LANSING — Today, Sen. Dayna Polehanki (D-Livonia) introduced legislation to reform the state’s third grade reading law that, in its current form, could flunk 5,000 Michigan third graders this spring.
“As many as 5,000 Michigan students could be retained in the third grade based on their performance on a standardized test that they take this spring,” said Sen. Polehanki, a former English teacher with nearly 20 years of experience in the classroom. “Retaining kids based solely on a test score isn’t innovation — it’s regression. In this revamped legislation we retain the best parts of original bill, but not the students.”
Experts who have studied grade retention agree that, at best, it’s neutral. At worst, it yields negative effects on academic outcomes — including increased rates of high school dropouts, reduced college attendance, and psychological stress, even in elementary-aged students. Additionally, retention may disproportionately penalize African American, special education and economically disadvantaged students.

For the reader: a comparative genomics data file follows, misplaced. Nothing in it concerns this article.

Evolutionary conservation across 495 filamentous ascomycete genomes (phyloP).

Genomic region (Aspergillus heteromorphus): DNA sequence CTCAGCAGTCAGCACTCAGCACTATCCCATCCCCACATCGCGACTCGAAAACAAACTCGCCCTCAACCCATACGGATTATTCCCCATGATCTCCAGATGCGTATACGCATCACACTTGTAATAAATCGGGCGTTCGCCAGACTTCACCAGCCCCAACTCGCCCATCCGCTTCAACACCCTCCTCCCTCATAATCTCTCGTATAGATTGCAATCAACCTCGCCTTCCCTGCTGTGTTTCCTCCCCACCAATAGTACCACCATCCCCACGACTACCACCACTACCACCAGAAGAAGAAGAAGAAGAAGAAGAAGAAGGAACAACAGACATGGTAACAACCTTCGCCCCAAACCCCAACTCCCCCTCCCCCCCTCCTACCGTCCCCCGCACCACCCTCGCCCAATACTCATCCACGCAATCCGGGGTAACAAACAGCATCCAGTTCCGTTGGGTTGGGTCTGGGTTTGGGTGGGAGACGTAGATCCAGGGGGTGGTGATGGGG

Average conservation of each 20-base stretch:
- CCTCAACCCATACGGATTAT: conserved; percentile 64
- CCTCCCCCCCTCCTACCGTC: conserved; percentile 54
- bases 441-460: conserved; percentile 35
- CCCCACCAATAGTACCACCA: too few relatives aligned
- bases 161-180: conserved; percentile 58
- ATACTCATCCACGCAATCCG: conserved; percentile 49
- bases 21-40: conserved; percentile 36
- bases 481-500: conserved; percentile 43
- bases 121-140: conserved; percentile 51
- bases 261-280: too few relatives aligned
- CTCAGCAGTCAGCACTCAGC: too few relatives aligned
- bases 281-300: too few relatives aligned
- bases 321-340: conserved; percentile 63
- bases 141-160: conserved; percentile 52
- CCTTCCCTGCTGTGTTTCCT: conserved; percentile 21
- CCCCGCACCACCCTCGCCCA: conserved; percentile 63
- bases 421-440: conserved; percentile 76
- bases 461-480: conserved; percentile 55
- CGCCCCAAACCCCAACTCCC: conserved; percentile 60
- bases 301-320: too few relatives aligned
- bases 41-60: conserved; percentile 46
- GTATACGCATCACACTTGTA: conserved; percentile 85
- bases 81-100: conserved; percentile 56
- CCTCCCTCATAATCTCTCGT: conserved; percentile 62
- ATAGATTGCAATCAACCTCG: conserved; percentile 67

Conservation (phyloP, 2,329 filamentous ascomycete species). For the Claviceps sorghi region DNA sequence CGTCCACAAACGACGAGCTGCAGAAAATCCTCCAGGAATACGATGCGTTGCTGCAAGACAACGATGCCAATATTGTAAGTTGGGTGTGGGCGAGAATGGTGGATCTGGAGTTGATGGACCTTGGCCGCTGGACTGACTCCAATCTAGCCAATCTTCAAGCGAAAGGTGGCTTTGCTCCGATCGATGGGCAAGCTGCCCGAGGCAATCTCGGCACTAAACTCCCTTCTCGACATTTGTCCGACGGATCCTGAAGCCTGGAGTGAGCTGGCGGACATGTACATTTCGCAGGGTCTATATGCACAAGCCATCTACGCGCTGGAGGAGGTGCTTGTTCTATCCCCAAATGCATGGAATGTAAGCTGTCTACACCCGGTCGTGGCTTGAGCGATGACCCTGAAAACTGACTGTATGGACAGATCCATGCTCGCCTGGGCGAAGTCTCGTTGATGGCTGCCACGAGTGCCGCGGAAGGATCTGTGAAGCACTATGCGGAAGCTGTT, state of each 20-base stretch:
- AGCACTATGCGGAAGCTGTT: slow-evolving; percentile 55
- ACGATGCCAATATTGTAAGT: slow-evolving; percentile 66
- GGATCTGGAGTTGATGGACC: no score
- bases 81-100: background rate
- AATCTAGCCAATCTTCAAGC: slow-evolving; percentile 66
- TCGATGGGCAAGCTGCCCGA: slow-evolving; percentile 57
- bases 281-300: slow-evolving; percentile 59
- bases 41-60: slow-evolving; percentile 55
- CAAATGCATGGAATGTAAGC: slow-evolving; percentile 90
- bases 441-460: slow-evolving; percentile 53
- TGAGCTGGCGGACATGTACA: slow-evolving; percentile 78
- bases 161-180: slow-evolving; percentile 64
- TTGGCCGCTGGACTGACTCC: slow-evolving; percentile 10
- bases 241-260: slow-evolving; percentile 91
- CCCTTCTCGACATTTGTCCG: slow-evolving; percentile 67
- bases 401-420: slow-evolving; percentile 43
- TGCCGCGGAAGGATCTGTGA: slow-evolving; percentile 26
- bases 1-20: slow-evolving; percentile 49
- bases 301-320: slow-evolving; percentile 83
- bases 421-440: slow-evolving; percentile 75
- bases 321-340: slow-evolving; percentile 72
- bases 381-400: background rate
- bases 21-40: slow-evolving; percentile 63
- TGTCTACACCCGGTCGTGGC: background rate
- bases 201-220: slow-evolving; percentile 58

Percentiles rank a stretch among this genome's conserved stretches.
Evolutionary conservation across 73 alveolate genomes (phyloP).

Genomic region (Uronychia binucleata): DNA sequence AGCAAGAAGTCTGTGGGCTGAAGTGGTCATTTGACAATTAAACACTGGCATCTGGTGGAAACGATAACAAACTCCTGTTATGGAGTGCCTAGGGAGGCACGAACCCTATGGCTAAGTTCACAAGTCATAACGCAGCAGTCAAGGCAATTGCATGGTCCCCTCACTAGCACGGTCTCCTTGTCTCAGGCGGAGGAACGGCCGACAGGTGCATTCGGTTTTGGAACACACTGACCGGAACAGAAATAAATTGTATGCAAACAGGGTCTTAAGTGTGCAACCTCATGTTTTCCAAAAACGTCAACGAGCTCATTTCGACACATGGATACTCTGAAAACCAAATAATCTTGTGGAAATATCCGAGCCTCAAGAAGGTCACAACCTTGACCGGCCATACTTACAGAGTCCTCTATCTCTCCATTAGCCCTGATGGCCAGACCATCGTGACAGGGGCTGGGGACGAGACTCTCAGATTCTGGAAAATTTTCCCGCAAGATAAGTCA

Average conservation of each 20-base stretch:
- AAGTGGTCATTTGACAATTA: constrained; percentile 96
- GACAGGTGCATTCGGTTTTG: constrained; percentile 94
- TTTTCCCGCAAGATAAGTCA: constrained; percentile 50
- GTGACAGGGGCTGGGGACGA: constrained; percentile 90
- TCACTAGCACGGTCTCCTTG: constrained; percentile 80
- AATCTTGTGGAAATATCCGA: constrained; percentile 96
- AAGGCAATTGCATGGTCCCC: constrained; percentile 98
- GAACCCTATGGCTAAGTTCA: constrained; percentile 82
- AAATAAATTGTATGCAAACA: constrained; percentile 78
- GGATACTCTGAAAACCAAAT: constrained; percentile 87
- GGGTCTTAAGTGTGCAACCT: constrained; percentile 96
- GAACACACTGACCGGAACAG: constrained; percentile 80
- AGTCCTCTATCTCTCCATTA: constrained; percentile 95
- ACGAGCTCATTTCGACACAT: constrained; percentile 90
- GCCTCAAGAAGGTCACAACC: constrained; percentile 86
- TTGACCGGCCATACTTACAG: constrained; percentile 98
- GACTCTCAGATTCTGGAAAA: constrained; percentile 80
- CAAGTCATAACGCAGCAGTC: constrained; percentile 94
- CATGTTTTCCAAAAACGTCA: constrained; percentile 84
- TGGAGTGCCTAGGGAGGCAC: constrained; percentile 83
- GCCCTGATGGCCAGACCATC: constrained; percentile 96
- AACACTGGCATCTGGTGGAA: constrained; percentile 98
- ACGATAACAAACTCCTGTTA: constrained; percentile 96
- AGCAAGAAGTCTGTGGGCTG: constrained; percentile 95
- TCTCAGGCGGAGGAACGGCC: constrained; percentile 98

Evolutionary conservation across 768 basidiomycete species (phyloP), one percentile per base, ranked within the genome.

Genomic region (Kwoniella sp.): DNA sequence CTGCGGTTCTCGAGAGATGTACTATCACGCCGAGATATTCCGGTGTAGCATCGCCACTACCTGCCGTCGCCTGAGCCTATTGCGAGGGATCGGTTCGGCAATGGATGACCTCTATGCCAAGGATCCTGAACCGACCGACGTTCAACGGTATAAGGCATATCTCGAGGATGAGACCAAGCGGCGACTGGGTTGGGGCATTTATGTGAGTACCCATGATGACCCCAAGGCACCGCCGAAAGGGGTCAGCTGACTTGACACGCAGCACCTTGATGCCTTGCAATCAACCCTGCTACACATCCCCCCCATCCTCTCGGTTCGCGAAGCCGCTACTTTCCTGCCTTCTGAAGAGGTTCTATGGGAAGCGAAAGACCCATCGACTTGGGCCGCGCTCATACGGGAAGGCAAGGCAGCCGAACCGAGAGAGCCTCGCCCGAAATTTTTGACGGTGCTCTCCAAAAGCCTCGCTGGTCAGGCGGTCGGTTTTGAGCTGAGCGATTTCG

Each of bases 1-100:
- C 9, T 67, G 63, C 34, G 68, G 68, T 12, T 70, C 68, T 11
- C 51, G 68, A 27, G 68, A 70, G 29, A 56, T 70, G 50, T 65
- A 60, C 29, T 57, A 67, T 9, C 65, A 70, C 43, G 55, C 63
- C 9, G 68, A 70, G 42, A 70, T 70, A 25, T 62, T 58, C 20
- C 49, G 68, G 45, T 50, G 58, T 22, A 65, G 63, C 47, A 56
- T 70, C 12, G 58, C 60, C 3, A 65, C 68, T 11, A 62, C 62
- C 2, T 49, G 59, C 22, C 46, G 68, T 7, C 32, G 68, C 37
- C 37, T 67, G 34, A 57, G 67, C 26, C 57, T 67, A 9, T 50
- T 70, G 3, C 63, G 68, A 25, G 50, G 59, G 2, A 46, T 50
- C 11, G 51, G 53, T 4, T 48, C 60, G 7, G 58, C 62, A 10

Senate Bill 633 would eliminate mandatory grade retention based on a student’s test score while maintaining provisions to:
“No two students are alike,” Sen. Polehanki said. “We must do away with this test-and-punish blanket retention practice, and instead give families and education professionals the freedom to tailor a path that is right for each student — and my bill is designed to do just that.”
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